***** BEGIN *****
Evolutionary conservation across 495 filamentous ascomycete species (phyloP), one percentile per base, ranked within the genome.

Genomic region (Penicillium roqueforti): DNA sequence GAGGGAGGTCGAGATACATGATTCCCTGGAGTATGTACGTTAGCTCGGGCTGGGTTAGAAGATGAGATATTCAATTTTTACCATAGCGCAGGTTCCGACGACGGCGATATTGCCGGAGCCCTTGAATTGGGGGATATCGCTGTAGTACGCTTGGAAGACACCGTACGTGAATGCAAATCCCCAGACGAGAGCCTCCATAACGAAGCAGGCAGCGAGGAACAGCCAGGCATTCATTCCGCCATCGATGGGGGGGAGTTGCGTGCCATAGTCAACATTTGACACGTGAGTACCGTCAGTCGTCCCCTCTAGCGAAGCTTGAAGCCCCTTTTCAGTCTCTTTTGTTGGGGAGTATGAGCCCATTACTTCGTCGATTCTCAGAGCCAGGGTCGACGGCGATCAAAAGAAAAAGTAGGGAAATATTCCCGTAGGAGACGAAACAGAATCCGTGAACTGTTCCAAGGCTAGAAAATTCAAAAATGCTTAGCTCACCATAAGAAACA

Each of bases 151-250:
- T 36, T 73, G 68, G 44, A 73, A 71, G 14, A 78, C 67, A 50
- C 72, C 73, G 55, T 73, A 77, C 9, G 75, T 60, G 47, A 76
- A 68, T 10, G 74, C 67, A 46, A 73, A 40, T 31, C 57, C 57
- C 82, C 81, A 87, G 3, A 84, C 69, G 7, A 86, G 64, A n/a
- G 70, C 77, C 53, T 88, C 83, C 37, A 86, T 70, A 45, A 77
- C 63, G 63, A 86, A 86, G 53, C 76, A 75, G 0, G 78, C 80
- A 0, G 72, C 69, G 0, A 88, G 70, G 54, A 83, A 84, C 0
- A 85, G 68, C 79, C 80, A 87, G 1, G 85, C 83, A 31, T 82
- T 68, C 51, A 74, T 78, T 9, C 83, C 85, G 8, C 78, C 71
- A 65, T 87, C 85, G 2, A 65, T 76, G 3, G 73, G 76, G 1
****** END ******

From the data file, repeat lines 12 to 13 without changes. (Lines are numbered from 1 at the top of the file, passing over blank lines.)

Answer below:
- T 68, C 51, A 74, T 78, T 9, C 83, C 85, G 8, C 78, C 71
- A 65, T 87, C 85, G 2, A 65, T 76, G 3, G 73, G 76, G 1